Strawberry Seafoam by Bryan Golden takes you to a magical and vibrant undersea world where Frasei, a young mermaid, attends Delphic Academy. The colorful and dynamic art style, along with the empowering character arcs, will draw you in. The story incorporates familiar tropes from Japan’s magical girl genre, but the characters and story are too endearing to pass up.
In Strawberry Seafoam, Frasei’s dream of attending Delphic Academy, where young mermaids like her hone their magical craft, turns into reality on her first day being there. She befriends Rogue, Bijou, and Sage, who, like Frasei, gain the ability to transform into magical girl versions of themselves (Sage is a magical boy). Together, they protect their sea from the sea witch Delmare and her minions while keeping their newfound powers a secret from the Academy. But Delmare’s biggest threat has yet to arrive, and it looks like Frasei and her friends need to brace themselves for it.
Strawberry Seafoam reminds me of magical girl anime like Sailor Moon, Princess Tutu, and Mermaid Melody Pichi Pichi Pitch. From its art style, it’s adorable and uplifting at the same time. Young women (and men) teaming up to help others and themselves. Fighting the villain’s henchman or monster of the week. An animal companion that guides them — in this case, a young dolphin wearing a floaty named Soleil. With a good balance of humor and action, the story knows when to explore serious themes and issues.
The story navigates themes of self-worth and mental health. Rogue, at first, seems like an overachiever, on top at the Academy. However, in reality, her parents push her to work harder. Rogue, depressed and struggling with her self esteem, gets cursed during Frasei’s first battle with Delmare’s minions. Rogue’s insecurities manifest into a wicked shadow of herself, and even after defeating it, the shadow comes back. Sage attends the merman’s Academy but he possesses the rare power to give good or bad luck — a power usually inherited in mermaids. He initially doubts his chances of transferring to Delphic Academy but later becomes confident in himself. Really, the characters are lovable and complicated, and even the villain becomes more than she seems.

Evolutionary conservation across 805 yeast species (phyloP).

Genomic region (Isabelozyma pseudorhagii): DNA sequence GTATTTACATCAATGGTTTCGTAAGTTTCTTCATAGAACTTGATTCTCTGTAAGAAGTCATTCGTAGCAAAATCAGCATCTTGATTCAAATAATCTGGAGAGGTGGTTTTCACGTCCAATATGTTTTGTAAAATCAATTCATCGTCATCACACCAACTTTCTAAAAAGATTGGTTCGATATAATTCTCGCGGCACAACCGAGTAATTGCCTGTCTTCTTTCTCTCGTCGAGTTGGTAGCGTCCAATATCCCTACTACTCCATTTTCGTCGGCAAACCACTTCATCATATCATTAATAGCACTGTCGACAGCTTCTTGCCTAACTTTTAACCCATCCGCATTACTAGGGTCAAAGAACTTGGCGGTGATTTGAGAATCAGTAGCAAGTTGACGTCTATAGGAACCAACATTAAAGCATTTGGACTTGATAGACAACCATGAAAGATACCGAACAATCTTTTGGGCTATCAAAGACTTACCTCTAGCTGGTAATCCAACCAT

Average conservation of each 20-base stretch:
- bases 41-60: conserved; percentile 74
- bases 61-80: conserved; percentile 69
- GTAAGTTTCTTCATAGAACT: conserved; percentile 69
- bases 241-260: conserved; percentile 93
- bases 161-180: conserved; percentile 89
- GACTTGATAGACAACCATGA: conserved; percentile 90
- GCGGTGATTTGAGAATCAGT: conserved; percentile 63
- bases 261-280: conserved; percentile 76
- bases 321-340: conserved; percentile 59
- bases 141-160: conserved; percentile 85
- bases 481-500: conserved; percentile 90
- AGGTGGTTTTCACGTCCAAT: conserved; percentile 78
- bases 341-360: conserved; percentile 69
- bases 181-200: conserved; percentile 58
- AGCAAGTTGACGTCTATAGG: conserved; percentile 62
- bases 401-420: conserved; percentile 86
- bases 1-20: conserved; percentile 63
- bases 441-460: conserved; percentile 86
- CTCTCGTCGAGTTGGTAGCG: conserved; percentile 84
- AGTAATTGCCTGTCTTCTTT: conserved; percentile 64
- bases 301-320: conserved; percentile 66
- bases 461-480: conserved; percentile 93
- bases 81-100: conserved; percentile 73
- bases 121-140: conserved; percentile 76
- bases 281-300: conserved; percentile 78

A gorgeous and layered story, Strawberry Seafoam celebrates friendship and self-worth. It’s a webcomic with well drawn transformation sequences (changing tails!) and a beautiful soundtrack.
Author: Brahidaliz Martinez
Brahidaliz (pronounced Bra-da-leez) is a 2019 graduate of American University’s MFA in creative writing program. They’re a submissions editor for Uncanny Magazine. Their various areas of interest include intersectionality in apocalyptic and disaster films, Artificial Intelligence, writing for animation, YA SFF, and LGBTQ+ representation in children’s media.
Location: DC Metro area
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